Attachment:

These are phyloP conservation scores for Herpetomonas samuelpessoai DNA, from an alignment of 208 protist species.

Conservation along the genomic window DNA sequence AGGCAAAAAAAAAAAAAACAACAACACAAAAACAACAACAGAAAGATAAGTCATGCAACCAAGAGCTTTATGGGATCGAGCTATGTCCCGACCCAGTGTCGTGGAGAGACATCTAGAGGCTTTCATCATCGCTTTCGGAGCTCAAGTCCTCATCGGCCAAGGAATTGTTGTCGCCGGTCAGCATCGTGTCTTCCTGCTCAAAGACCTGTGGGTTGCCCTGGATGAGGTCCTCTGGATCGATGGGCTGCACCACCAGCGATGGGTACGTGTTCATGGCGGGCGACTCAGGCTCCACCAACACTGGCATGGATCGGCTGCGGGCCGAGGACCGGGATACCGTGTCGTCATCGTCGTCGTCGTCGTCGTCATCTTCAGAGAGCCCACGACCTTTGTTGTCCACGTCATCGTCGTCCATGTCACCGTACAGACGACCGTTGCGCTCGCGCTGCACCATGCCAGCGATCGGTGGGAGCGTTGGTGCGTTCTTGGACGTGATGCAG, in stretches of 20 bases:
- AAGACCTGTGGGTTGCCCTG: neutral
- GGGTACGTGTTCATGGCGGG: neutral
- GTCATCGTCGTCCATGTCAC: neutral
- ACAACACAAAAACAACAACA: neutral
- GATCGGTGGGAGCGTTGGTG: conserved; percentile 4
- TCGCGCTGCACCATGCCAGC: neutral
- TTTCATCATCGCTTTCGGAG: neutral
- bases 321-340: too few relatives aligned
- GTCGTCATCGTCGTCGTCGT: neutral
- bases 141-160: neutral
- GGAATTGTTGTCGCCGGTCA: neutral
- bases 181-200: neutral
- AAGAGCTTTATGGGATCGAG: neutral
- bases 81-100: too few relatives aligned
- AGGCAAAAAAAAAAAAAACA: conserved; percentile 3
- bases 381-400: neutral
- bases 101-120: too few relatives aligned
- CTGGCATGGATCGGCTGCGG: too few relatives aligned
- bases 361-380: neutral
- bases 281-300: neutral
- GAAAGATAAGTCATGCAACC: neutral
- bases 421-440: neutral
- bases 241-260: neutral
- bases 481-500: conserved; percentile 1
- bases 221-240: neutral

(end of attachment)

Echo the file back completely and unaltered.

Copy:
These are phyloP conservation scores for Herpetomonas samuelpessoai DNA, from an alignment of 208 protist species.

Conservation along the genomic window DNA sequence AGGCAAAAAAAAAAAAAACAACAACACAAAAACAACAACAGAAAGATAAGTCATGCAACCAAGAGCTTTATGGGATCGAGCTATGTCCCGACCCAGTGTCGTGGAGAGACATCTAGAGGCTTTCATCATCGCTTTCGGAGCTCAAGTCCTCATCGGCCAAGGAATTGTTGTCGCCGGTCAGCATCGTGTCTTCCTGCTCAAAGACCTGTGGGTTGCCCTGGATGAGGTCCTCTGGATCGATGGGCTGCACCACCAGCGATGGGTACGTGTTCATGGCGGGCGACTCAGGCTCCACCAACACTGGCATGGATCGGCTGCGGGCCGAGGACCGGGATACCGTGTCGTCATCGTCGTCGTCGTCGTCGTCATCTTCAGAGAGCCCACGACCTTTGTTGTCCACGTCATCGTCGTCCATGTCACCGTACAGACGACCGTTGCGCTCGCGCTGCACCATGCCAGCGATCGGTGGGAGCGTTGGTGCGTTCTTGGACGTGATGCAG, in stretches of 20 bases:
- AAGACCTGTGGGTTGCCCTG: neutral
- GGGTACGTGTTCATGGCGGG: neutral
- GTCATCGTCGTCCATGTCAC: neutral
- ACAACACAAAAACAACAACA: neutral
- GATCGGTGGGAGCGTTGGTG: conserved; percentile 4
- TCGCGCTGCACCATGCCAGC: neutral
- TTTCATCATCGCTTTCGGAG: neutral
- bases 321-340: too few relatives aligned
- GTCGTCATCGTCGTCGTCGT: neutral
- bases 141-160: neutral
- GGAATTGTTGTCGCCGGTCA: neutral
- bases 181-200: neutral
- AAGAGCTTTATGGGATCGAG: neutral
- bases 81-100: too few relatives aligned
- AGGCAAAAAAAAAAAAAACA: conserved; percentile 3
- bases 381-400: neutral
- bases 101-120: too few relatives aligned
- CTGGCATGGATCGGCTGCGG: too few relatives aligned
- bases 361-380: neutral
- bases 281-300: neutral
- GAAAGATAAGTCATGCAACC: neutral
- bases 421-440: neutral
- bases 241-260: neutral
- bases 481-500: conserved; percentile 1
- bases 221-240: neutral